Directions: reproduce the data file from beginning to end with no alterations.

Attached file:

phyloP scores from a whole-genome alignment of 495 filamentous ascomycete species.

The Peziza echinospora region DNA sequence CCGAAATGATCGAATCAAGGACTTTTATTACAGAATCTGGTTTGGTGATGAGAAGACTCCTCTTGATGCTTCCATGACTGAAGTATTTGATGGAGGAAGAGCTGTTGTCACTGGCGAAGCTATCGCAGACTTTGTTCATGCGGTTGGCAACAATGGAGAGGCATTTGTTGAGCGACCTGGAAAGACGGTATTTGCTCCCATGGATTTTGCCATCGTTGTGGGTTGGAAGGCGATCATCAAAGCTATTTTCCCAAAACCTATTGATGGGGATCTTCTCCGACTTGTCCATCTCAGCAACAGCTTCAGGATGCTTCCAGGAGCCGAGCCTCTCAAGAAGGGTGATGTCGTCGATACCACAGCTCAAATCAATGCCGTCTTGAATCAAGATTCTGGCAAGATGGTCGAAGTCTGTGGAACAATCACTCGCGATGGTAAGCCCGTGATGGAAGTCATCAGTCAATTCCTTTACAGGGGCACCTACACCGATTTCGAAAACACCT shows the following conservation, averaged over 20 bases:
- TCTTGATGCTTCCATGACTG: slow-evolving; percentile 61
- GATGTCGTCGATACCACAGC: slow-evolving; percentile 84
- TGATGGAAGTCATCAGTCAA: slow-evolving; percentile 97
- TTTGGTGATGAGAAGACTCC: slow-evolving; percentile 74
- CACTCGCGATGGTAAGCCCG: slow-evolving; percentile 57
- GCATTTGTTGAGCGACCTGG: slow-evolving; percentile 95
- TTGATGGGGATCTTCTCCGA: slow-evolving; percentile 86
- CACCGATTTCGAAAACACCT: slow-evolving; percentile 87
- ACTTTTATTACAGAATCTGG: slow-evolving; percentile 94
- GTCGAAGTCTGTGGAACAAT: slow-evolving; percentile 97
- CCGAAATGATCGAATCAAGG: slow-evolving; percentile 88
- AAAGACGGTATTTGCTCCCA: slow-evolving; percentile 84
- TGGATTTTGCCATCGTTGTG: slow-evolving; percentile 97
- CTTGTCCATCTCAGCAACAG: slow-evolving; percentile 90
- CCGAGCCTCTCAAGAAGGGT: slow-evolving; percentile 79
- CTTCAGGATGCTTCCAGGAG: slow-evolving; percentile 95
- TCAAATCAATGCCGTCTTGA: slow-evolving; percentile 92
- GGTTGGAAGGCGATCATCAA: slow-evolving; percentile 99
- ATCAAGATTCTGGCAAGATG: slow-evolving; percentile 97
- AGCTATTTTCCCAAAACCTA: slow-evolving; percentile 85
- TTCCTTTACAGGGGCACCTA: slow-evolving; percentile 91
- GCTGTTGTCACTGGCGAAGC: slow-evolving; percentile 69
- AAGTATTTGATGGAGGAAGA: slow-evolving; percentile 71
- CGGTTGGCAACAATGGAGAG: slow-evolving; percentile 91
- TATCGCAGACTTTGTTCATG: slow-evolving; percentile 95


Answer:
phyloP scores from a whole-genome alignment of 495 filamentous ascomycete species.

The Peziza echinospora region DNA sequence CCGAAATGATCGAATCAAGGACTTTTATTACAGAATCTGGTTTGGTGATGAGAAGACTCCTCTTGATGCTTCCATGACTGAAGTATTTGATGGAGGAAGAGCTGTTGTCACTGGCGAAGCTATCGCAGACTTTGTTCATGCGGTTGGCAACAATGGAGAGGCATTTGTTGAGCGACCTGGAAAGACGGTATTTGCTCCCATGGATTTTGCCATCGTTGTGGGTTGGAAGGCGATCATCAAAGCTATTTTCCCAAAACCTATTGATGGGGATCTTCTCCGACTTGTCCATCTCAGCAACAGCTTCAGGATGCTTCCAGGAGCCGAGCCTCTCAAGAAGGGTGATGTCGTCGATACCACAGCTCAAATCAATGCCGTCTTGAATCAAGATTCTGGCAAGATGGTCGAAGTCTGTGGAACAATCACTCGCGATGGTAAGCCCGTGATGGAAGTCATCAGTCAATTCCTTTACAGGGGCACCTACACCGATTTCGAAAACACCT shows the following conservation, averaged over 20 bases:
- TCTTGATGCTTCCATGACTG: slow-evolving; percentile 61
- GATGTCGTCGATACCACAGC: slow-evolving; percentile 84
- TGATGGAAGTCATCAGTCAA: slow-evolving; percentile 97
- TTTGGTGATGAGAAGACTCC: slow-evolving; percentile 74
- CACTCGCGATGGTAAGCCCG: slow-evolving; percentile 57
- GCATTTGTTGAGCGACCTGG: slow-evolving; percentile 95
- TTGATGGGGATCTTCTCCGA: slow-evolving; percentile 86
- CACCGATTTCGAAAACACCT: slow-evolving; percentile 87
- ACTTTTATTACAGAATCTGG: slow-evolving; percentile 94
- GTCGAAGTCTGTGGAACAAT: slow-evolving; percentile 97
- CCGAAATGATCGAATCAAGG: slow-evolving; percentile 88
- AAAGACGGTATTTGCTCCCA: slow-evolving; percentile 84
- TGGATTTTGCCATCGTTGTG: slow-evolving; percentile 97
- CTTGTCCATCTCAGCAACAG: slow-evolving; percentile 90
- CCGAGCCTCTCAAGAAGGGT: slow-evolving; percentile 79
- CTTCAGGATGCTTCCAGGAG: slow-evolving; percentile 95
- TCAAATCAATGCCGTCTTGA: slow-evolving; percentile 92
- GGTTGGAAGGCGATCATCAA: slow-evolving; percentile 99
- ATCAAGATTCTGGCAAGATG: slow-evolving; percentile 97
- AGCTATTTTCCCAAAACCTA: slow-evolving; percentile 85
- TTCCTTTACAGGGGCACCTA: slow-evolving; percentile 91
- GCTGTTGTCACTGGCGAAGC: slow-evolving; percentile 69
- AAGTATTTGATGGAGGAAGA: slow-evolving; percentile 71
- CGGTTGGCAACAATGGAGAG: slow-evolving; percentile 91
- TATCGCAGACTTTGTTCATG: slow-evolving; percentile 95